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Police officers patrol Red Square, near the Kremlin, in Moscow on Feb. 15, 2022.

Police officers patrol Red Square, near the Kremlin, in Moscow on Feb. 15, 2022. (Andrey Rudakov/Bloomberg)

Russian authorities on Monday arrested Vladimir Kara-Murza — a prominent Kremlin critic and politician who has written columns for The Washington Post protesting Russia’s war in Ukraine and violations of human rights.

Kara-Murza was arrested outside his home in Moscow, the same day CNN aired an interview in which he called Vladimir Putin’s government “a regime of murderers” and predicted that Russia’s invasion of Ukraine would lead to Putin’s downfall.

The 40-year-old Putin critic previously survived two poisonings, in 2015 and 2017, which he said were orchestrated by the Kremlin in retaliation for his advocacy of western sanctions against the Russian government.

Russia has denied that it was the source of the poisonings, which left Kara-Murza in a coma both times. But investigations by independent organizations found that he had been followed by members of the same federal agency that allegedly poisoned jailed Kremlin critic Alexei Navalny and at least three other opposition figures.

His wife, Evgenia Kara-Murza, confirmed his arrest in a tweet late Monday. “Twice have the Russian authorities tried to kill my husband for advocating for sanctions against thieves and murderers, and now they want to throw him in prison for calling their bloody war a WAR,” she wrote. “I demand my husband’s immediate release.”

“Following poisonings and other grave threats, this outrageous detention is the latest move in Vladimir Putin’s ongoing effort to silence Kara-Murza and hide the truth about the atrocities Putin is committing in the Russian people’s name,” The Post’s publisher, Fred Ryan, said in a statement praising the writer’s courage. “No one should be deceived by the Russian government’s trumped-up charges and smears, and Kara-Murza should be released immediately.”

Kara-Murza is a longtime colleague of the late Russian opposition leader Boris Nemtsov, who was assassinated outside the Kremlin in 2015. He is an author, documentary director and former candidate for the Russian parliament, and served as deputy leader of a political organization, the People’s Freedom Party.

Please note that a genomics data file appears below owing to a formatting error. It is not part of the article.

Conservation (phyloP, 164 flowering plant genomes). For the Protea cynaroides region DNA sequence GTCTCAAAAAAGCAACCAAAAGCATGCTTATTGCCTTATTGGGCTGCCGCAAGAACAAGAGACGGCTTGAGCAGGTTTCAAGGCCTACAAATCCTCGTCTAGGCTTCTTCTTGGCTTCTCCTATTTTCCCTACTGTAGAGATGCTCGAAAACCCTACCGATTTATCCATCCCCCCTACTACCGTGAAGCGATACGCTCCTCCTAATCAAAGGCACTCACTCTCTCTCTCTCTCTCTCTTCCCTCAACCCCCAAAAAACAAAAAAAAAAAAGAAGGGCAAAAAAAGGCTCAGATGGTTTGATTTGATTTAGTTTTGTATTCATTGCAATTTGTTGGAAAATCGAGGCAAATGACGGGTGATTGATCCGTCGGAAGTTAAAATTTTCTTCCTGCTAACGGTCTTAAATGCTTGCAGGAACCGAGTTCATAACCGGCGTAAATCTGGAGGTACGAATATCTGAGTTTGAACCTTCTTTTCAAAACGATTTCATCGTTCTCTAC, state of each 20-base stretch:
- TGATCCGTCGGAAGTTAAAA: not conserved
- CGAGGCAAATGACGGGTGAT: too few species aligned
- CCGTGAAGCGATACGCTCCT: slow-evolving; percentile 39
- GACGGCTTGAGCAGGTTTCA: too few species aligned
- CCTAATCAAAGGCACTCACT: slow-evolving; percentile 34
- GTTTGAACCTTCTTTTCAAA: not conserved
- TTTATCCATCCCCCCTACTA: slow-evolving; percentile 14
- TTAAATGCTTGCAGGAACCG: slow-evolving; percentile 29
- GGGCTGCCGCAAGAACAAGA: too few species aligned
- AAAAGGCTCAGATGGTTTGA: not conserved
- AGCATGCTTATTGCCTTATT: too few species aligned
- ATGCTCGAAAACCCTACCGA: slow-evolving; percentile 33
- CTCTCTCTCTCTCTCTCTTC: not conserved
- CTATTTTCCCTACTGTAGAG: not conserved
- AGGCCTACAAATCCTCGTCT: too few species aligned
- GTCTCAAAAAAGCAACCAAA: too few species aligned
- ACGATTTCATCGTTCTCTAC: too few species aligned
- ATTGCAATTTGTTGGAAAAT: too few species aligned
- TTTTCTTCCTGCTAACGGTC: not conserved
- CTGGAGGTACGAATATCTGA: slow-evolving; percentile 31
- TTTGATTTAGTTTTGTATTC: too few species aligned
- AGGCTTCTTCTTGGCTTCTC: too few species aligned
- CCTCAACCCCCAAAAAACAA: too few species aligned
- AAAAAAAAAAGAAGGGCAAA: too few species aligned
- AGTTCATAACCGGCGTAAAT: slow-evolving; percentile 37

He played a key role in getting the United States, European Union, Canada and Britain to adopt sanctions laws in 2012, known as the Magnitsky Act, that target individuals in Russia and elsewhere who are complicit in human-rights violations.

Kara-Murza has written dozens of columns for The Post’s Global Opinions section over the past few years that have been critical of the Russian government.

“Within a single week, all - literally, all - of Russia’s remaining independent media voices have been silenced in a coordinated effort by the prosecutor general’s office and the government’s main censorship agency,” he wrote in a column March 7. “One after another, media outlets that dared to report honestly on Putin’s assault on Ukraine had their signals cut off and their websites blocked.”

His arrest follows the Kremlin’s sharp crackdown on independent news media and dissent in the wake of its invasion of Ukraine. The Russian parliament last month enacted a law making it a crime punishable by prison terms of up to 15 years for spreading what it considers “fake” news about the military, including calling the invasion of Ukraine an “invasion.”

As other dissident figures have fled the country, Kara-Murza has been one of the few to remain in Russia.

In an interview that aired Monday on CNN+, the network’s new streaming service, Kara-Murza said, “I have absolutely no doubt that the Putin regime will end over this war in Ukraine.”

He called Putin’s government “a regime of murderers. It is important to say it out loud. It is really tragic frankly, I have no other word for this, that it took a large-scale war in the middle of Europe, which Vladimir Putin is now conducting against Ukraine, for most western leaders to finally open their eyes to the true nature of this regime.”

He added defiantly, “The biggest gift ... we could give to the Kremlin would be to those of us who are in opposition to Putin’s regime we could give up and run. That’s all they want from us.”

The Russian human-rights group OVD-Info said Kara-Murza was taken by arresting officers to a police station in central Moscow, where he was being held on a 15-day administrative jail sentence on charges of disobeying police orders. The organization cited his lawyer, Vadim Prokhorov.

Kara-Murza is the third writer associated with The Post to face arrest and persecution at the hands of a foreign government in recent years.

Jamal Khashoggi, a Saudi Arabian writer and dissident, also was a contributor to Global Opinions when he was murdered in October 2018 by Saudi agents in that nation’s consulate in Istanbul. The CIA concluded that Saudi Crown Prince Mohammed bin Salman ordered Khashoggi’s assassination, a conclusion later confirmed by the United Nation’s High Commissioner for Human Rights after a six-month investigation.

Jason Rezaian, The Post’s correspondent in Tehran from 2012 to 2016, spent 544 days in prison in Iran without trial before his release in early 2016. Rezaian is now a writer for Global Opinions.

CNN, which broadcast the interview with Kara-Murza, did not immediately respond to a request for comment.

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